Apple season is underway and there are many ways to make use of the wide variety of fruit available at local grocery stores and markets.
The website Minnesotagrown.com contains a “pick of the month” apple chart that shows which variety of apples are best for baking and which are best for eating. It also highlights which apples are in season each month. These desserts can be made using a variety of apples.
This recipe comes from the free magazine “My Food and Family.”
Apple Crumb Cake
1-1/2 cups chopped Granny Smith apples (about 2 medium apples)
1/2 cup packed brown sugar, divided
2 teaspoons ground cinnamon, divided
2-1/4 cups flour, divided
1 teaspoon baking powder
1/4 teaspoon baking soda
1-1/2 cups butter or margarine, softened and divided
2/3 cup sour cream
1 teaspoon vanilla
1/2 cup chopped walnuts, toasted
Heat oven to 350 degrees. Toss ables with 1/4 cup brown sugar and 1 teaspoon cinnamon
Combine 1-1/4 cups flour, baking powder and baking soda. Beat 3/4 cup each butter and granulated sugar in large bowl with mixer until light and fluffy. Add eggs, sour cream and vanilla and mix well. Gradually add dry ingredients, mixing well after each addition. Stir in apple mixture. Spoon into greased and floured 9-inch round pan. Melt remaining butter and add to the combined remaining sugars, cinnamon and flour in medium bowl. Mix well. Stir in nuts and sprinkle over batter. Bake 45 to 50 minutes or until a toothpick inserted in center comes out clean. Cool cake 10 minutes. Remove from pan to wire rack and cool completely.
This apple crisp is a modified version of Julia Child’s recipe.
Caramel Apple Crisp
1/4 cup flour
1/4 cup packed brown sugar
1/8 teaspoon salt
1/2 cup quick-cooking or old-fashioned oats
3 tablespoons cold butter or margarine, chopped into small pieces
Put half of the crumb mixture on bottom of greased casserole dish. Add 2 cups sliced tart apples and sprinkle with a mixture of 1/4 cup sugar and 1/4 teaspoon cinnamon. Cover with the other half of the crumb mixture. Heat oven to 350 degrees. Bake covered for 20 minutes. Uncover and bake an additional 40 minutes. When done, the topping should be golden brown and apples should be tender when pierced with a fork. Serve warm topped with ice cream or whipped cream and drizzled with caramel ice cream topping.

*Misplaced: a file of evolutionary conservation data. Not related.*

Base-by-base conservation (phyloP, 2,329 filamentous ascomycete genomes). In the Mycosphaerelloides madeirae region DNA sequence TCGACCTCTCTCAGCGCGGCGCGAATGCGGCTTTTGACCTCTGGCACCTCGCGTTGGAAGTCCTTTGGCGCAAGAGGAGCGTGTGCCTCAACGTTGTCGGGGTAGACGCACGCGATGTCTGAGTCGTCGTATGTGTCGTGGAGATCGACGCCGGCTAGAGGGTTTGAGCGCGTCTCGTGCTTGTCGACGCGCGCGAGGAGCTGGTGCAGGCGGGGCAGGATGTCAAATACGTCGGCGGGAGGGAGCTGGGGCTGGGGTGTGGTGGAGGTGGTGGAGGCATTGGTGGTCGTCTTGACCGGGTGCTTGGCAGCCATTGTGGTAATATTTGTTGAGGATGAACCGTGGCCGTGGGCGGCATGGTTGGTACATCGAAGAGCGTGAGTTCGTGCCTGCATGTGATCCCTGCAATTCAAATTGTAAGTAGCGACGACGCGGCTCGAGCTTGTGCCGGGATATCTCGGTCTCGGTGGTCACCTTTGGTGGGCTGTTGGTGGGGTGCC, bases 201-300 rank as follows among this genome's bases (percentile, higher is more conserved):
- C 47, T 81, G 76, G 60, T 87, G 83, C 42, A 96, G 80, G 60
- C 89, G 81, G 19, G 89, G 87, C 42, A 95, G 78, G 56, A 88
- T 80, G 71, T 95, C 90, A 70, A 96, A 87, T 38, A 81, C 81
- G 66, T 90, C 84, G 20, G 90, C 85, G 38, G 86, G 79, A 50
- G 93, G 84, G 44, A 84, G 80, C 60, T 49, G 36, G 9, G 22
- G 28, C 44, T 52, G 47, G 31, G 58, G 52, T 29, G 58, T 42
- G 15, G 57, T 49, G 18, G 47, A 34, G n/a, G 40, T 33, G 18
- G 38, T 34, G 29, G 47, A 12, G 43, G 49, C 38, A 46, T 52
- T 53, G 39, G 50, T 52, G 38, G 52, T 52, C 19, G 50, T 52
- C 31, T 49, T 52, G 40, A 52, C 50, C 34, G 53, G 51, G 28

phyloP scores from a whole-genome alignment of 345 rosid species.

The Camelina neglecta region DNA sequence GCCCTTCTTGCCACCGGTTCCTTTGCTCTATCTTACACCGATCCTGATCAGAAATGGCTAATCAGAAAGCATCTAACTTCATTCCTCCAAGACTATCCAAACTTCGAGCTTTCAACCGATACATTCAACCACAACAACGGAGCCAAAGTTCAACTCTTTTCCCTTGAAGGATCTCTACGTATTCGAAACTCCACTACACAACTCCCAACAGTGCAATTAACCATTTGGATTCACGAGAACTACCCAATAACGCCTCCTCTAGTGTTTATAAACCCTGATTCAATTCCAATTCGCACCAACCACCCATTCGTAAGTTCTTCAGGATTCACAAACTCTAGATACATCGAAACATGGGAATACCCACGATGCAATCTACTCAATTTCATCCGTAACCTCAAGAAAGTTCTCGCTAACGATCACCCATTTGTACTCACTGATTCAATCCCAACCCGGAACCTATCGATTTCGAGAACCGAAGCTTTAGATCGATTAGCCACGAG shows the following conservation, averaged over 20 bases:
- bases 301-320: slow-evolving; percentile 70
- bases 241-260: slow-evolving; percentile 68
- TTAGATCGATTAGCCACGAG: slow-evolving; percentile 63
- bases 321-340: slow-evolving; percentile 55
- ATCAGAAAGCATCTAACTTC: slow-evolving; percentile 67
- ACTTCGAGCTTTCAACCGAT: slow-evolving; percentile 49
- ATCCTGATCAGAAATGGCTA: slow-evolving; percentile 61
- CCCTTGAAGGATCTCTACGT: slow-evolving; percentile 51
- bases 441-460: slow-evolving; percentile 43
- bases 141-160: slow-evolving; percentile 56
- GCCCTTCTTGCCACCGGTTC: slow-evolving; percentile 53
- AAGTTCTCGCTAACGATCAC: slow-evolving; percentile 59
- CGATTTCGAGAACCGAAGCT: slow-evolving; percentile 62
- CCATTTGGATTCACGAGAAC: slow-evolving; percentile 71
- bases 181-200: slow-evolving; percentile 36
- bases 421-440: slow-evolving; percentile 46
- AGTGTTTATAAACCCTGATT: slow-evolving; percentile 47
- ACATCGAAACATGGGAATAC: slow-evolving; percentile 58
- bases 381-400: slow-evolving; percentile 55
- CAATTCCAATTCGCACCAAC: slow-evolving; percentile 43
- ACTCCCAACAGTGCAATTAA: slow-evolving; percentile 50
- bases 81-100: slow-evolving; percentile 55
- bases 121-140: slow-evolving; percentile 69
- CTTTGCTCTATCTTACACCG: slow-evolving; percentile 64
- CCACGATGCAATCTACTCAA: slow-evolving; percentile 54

Reporter Robin Fish said this is one of his favorite apple recipes.
Apple Upside-Down Gingerbread
2 large apples, cored, peeled and sliced
1/4 cup butter or margarine for pan plus 1/2 cup melted butter with apple mixture
2/3 cup packed brown sugar, divided
1/2 cup molasses
1/2 cup white sugar
2 cups flour
1 teaspoon baking soda
1 teaspoon cinnamon
1 teaspoon ginger
1/2 teaspoon cloves
1/2 teaspoon salt
1/4 teaspoon ground nutmeg
3/4 cup brewed black tea
Pour 1/4 cup melted butter or margarine into 9-inch square baking pan. Arrange apple slices over butter. Sprinkle apple slices with 1/3 cup (packed) brown sugar, and set aside. Combine 1/2 cup melted butter or margarine, egg, molasses, white sugar; and 1/3 cup packed brown sugar.
In a separate bowl, combine flour, baking soda, cinnamon, ginger, cloves, salt and nutmeg.
Brew 3/4 cup of hot tea. Slowly mix flour mixture into sugar mixture, alternately with tea. Pour flour-sugar-tea mixture over apples. Bake at 350 degrees for 45-50 minutes or until cake tests done. Cool 3-5 minutes, then loosen sides and invert cake onto a serving plate. Serve warm.
Readers are invited to submit four to five of their favorite recipes to enjoy, along with a note about what makes them special. Send recipes to email@example.com or by mail to the Park Rapids Enterprise, 203 Henrietta Ave. North, Park Rapids, MN 56470 and they may appear in a future issue.